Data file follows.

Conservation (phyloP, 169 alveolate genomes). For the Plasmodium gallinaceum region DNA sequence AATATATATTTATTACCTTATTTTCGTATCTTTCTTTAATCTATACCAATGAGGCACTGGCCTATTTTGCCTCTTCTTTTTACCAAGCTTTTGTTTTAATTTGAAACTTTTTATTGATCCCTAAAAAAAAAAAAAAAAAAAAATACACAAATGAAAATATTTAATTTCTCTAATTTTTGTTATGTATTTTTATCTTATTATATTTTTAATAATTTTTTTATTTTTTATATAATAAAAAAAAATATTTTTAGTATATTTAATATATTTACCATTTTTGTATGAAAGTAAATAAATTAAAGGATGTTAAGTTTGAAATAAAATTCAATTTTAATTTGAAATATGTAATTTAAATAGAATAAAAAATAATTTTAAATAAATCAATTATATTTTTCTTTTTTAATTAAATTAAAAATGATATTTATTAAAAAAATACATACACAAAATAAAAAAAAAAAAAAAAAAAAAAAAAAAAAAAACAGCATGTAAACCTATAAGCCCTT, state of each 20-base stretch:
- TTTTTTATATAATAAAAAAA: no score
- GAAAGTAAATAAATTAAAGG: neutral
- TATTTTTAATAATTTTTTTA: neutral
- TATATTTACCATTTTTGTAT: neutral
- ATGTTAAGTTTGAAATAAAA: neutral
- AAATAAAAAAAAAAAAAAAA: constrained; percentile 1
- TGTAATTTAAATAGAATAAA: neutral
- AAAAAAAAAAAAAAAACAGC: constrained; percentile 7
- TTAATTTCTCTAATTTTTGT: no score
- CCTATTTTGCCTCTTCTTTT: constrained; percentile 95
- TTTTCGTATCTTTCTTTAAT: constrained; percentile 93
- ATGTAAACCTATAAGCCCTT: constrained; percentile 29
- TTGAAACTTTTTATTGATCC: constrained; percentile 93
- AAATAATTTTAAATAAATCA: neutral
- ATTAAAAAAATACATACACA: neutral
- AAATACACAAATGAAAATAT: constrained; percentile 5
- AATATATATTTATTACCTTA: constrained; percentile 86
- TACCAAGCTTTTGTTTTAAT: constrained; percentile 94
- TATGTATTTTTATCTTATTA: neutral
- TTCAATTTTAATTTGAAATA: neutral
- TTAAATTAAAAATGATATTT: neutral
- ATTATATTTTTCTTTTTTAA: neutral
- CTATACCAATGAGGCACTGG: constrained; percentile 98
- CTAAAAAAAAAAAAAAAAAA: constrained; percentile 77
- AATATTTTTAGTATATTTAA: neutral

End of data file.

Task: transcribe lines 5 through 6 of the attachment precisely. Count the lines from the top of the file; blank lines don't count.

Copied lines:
- TATATTTACCATTTTTGTAT: neutral
- ATGTTAAGTTTGAAATAAAA: neutral